There is no date on them either, although they were clearly published sometime between 1939 and 1945. As well as appearing in multiple colours, they also exist in two different formats. Most copies, particularly the earlier ones, are produced in four ‘gatherings’ of 8 pages each, stapled across the spine. Later printings are in a single gathering stapled through the spine. The difference can be seen in the picture above of different printings of the Charles Dickens book, and in the example below of a later printing.
My best guess is that books in the earlier format might be from around 1942 /43 and the later format more like 1945, but this is only a guess. Presumably the series then came to a natural end at the end of the war. I doubt they were much mourned.
From soon after the start of World War II in 1939, Britain became home to significant numbers of refugees from countries occupied by German forces – French, Dutch and Polish amongst others. In response to their needs the British Council published a number of books describing different aspects of the British way of life. A series on ‘British Life and Thought’ was published by Longman Green for the British Council, starting with ten books in 1940 and including titles such as ‘The British system of Government’, ‘British Justice’ and ‘British Education’.
Perhaps the most interesting title in this series was a volume on ‘The Englishman’, written by Earl Baldwin, who had been Prime Minister only three years previously. But it may have been rivalled by a parallel volume on ‘The Englishwoman’ by Cicely Hamilton, who had been very active in the suffrage movement, writing and acting in plays on the subject as well as campaigning. The series eventually ran to 25 or more titles, continuing even after the war.
But books in English were not enough. The British Council wanted to publish books in the languages of the refugees as well, which led to a new series – the International Guild Books. This series started in 1942 with six books, three of them taken from the Longman Green series, two other short books about the British Empire from the Oxford University Press and one new book specially written for the series – ‘Come and See Britain’ by Guy Ramsey.
They were described as published for the British Council by Guild Books, an unusual organisation that wasn’t really a publisher at all, just an imprint of the British Publishers Guild. Its original role was as a sort of anti-Penguin front, a combined book industry response to the paperback revolution initiated by Penguin. It had come too late to be an effective competitive response, and its publication of around 50 paperbacks in 1941 / 1942 made little impression on a market that was by then struggling to adapt to wartime conditions. So by 1942 it was perhaps looking around for what to do next. That eventually led to the long series of Services Editions, which was the highpoint of the Guild’s surprisingly long existence, but in the meantime it turned its hand to British Council work.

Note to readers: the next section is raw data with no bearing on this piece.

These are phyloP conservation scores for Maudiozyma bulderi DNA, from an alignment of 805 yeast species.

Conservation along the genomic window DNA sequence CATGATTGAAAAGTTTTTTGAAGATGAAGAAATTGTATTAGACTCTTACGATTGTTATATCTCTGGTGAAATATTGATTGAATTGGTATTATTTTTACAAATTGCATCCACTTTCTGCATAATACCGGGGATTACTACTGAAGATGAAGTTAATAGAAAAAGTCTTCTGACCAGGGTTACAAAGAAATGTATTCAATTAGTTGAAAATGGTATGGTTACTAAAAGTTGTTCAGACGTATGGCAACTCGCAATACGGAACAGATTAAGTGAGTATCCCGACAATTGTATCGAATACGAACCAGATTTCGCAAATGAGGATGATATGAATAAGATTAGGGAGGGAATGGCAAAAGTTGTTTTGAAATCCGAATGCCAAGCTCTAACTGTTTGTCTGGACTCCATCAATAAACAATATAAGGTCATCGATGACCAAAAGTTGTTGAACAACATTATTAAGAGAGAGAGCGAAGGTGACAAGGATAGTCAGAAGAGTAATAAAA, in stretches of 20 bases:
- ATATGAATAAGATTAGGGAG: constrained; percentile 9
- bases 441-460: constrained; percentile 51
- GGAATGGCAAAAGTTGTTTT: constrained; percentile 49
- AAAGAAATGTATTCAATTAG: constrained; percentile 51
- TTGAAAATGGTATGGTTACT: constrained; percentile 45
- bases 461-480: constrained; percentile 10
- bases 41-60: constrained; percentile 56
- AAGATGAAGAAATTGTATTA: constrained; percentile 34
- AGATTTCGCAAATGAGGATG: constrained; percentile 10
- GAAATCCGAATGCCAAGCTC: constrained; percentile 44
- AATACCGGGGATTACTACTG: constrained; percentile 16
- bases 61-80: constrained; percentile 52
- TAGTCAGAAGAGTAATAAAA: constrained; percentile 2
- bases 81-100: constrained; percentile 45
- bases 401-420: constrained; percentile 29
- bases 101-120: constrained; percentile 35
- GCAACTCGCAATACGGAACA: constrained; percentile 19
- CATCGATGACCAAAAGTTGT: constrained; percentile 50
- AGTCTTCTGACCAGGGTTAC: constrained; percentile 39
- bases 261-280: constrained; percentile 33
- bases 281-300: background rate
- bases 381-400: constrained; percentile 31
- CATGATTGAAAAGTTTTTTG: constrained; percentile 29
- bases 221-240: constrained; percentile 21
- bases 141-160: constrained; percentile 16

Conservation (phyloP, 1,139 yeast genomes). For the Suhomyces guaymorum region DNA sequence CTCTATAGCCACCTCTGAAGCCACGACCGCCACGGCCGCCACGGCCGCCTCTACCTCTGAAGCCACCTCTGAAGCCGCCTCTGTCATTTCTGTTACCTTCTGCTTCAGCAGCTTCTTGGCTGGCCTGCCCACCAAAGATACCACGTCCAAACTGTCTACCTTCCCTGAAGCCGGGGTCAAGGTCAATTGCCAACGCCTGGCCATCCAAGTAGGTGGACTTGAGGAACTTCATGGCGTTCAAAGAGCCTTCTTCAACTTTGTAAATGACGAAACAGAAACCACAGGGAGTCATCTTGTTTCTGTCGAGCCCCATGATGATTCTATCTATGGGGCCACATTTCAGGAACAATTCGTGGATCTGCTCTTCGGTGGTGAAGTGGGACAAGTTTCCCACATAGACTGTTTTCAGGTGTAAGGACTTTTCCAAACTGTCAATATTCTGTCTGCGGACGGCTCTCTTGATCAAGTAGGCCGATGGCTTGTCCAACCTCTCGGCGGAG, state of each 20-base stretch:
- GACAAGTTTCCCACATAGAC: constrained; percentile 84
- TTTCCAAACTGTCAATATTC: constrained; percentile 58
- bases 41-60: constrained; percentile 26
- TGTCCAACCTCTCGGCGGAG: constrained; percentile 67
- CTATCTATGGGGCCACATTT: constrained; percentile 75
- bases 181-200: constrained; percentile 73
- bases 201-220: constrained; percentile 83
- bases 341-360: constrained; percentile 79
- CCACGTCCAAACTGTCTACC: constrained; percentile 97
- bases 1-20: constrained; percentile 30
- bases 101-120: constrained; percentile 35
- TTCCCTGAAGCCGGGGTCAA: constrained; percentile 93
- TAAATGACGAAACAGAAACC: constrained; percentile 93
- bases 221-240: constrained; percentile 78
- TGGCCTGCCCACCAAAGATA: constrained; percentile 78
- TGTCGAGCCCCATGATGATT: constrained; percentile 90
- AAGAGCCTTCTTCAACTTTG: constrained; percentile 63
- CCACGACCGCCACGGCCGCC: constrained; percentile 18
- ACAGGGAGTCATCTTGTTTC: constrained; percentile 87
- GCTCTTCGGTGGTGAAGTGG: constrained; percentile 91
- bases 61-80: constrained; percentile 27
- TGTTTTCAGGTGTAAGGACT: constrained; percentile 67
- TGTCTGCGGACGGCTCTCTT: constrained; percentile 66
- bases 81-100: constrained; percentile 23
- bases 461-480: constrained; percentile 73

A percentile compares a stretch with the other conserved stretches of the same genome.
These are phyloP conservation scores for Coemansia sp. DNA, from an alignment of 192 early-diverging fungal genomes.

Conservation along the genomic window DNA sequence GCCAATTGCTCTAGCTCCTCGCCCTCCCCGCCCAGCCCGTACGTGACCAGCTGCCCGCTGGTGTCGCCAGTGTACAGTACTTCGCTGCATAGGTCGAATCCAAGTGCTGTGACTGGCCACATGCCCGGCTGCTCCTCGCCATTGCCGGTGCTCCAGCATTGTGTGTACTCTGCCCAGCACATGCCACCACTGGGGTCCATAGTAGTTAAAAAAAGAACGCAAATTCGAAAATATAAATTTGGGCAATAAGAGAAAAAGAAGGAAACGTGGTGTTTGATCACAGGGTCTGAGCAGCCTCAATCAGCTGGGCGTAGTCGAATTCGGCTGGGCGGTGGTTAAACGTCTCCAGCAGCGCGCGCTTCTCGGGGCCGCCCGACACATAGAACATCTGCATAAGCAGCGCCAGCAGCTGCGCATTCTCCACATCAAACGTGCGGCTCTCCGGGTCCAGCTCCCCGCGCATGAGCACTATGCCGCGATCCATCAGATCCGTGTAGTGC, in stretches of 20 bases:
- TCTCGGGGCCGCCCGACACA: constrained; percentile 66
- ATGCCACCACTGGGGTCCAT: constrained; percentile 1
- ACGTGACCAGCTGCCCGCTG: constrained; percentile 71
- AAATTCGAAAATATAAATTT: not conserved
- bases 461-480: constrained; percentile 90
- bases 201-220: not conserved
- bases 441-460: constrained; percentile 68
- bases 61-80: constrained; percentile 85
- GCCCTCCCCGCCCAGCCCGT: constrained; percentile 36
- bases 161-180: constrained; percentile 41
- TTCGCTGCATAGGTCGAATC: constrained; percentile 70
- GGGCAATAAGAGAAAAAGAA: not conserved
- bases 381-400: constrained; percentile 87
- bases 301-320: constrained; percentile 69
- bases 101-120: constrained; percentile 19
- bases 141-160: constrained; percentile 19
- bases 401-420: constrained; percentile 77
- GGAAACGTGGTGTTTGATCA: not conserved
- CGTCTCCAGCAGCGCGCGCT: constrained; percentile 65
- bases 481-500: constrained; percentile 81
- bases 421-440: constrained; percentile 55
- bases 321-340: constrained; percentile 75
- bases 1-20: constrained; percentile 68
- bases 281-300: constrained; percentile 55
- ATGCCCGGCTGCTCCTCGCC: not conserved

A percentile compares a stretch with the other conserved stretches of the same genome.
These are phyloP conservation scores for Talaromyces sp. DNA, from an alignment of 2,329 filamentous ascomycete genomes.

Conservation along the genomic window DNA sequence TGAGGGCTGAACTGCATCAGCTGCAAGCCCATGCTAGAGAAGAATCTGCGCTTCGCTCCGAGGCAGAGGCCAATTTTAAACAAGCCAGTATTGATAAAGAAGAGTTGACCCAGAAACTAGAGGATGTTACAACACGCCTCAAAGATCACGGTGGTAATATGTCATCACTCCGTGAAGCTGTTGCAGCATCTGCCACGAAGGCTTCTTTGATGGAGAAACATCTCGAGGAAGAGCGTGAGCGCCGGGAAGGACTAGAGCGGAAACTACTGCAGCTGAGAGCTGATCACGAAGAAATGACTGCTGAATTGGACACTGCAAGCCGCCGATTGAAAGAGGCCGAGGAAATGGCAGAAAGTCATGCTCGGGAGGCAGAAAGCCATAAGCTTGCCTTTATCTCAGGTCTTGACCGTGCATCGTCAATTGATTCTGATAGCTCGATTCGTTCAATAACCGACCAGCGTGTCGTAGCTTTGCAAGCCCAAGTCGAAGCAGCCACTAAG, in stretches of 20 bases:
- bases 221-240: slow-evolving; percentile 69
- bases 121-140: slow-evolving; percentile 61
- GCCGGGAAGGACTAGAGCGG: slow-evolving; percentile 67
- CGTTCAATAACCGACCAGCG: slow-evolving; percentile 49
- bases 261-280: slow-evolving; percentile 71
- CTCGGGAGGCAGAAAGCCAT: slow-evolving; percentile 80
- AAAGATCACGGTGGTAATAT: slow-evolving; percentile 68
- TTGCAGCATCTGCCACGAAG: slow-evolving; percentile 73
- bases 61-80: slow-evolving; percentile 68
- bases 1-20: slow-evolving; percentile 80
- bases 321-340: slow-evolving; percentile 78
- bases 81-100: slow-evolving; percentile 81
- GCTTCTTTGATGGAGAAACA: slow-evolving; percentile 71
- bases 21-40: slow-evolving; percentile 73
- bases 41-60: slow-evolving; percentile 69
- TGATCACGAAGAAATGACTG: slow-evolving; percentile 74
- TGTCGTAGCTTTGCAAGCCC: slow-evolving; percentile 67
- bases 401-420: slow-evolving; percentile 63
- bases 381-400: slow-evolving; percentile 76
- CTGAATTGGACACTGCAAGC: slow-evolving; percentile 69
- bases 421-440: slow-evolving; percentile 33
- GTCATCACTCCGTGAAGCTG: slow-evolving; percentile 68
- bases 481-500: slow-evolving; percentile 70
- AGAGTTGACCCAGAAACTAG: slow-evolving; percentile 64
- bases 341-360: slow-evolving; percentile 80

The books were translated into up to six languages – French, Dutch, Greek, Polish, Czech and Norwegian – all languages of countries invaded by the Nazis. Guy Ramsey’s book was translated into all six languages, two others into five languages, and overall from this first group, 23 different language versions were produced. Two further books followed in 1943 in 7 language versions, and when a Greek language version of one of the first books was added in 1944 that brought the total to 31 books – seven each in Polish and Czech, five each for Greek, Norwegian and Dutch, and two in French. It’s possible that a sixth Dutch book was added later, bringing the overall total to 32, but I can’t get clear confirmation of that.
As was typical for the time, the books had a standard designed wrapper, with different colours used to signify different languages – orange (of course) for Dutch, light blue for Greek and so on. The design was based on the British Council’s flaming torch symbol, held over a globe surrounded by stars. To modern eyes it looks almost Soviet in its iconography. Dustwrappers had by this time been abandoned on paperbacks, but the covers still had the slightly odd turned-back flaps that were used around then.
They were all fairly short books – typically not much more than 80 pages or so – but on reasonable quality paper and not particularly cramped in their layout. Some books had photographs and the Ramsey book even had two coloured pages of maps. There’s no evidence of war economy standard production here. The books sold for either 9d or 1s, with the higher price generally for those with photographs. Production numbers were probably quite low, maybe only a thousand or so of each(?), although it’s hard to tell now. Certainly few have survived, but that’s generally the case for wartime paperbacks anyway, even when printed in much, much larger quantities.
I don’t know of any significant collection of them, other than the ones I’ve put together. There are very few copies shown on the library cataloguing system, Worldcat, and only a handful to be found on internet book sites. Just another wartime paperback series on the point of falling out of recorded knowledge.
Anybody who collects early Penguins knows two things:
- the crime titles (in green covers) are rarer than the standard novels (in orange covers).
- The wartime editions, particularly those published from 1942 onwards, up to the end of the war, are much rarer than both earlier and later editions
Put those two things together and a third thing becomes obvious – wartime crime titles are very rare.
Rarity alone doesn’t make books valuable, but the combination of rarity and high demand does. And since there are a surprising number of people interested in early Penguins, often trying to collect the first 1000 in first printings, demand for the wartime crime titles is high, and so are prices.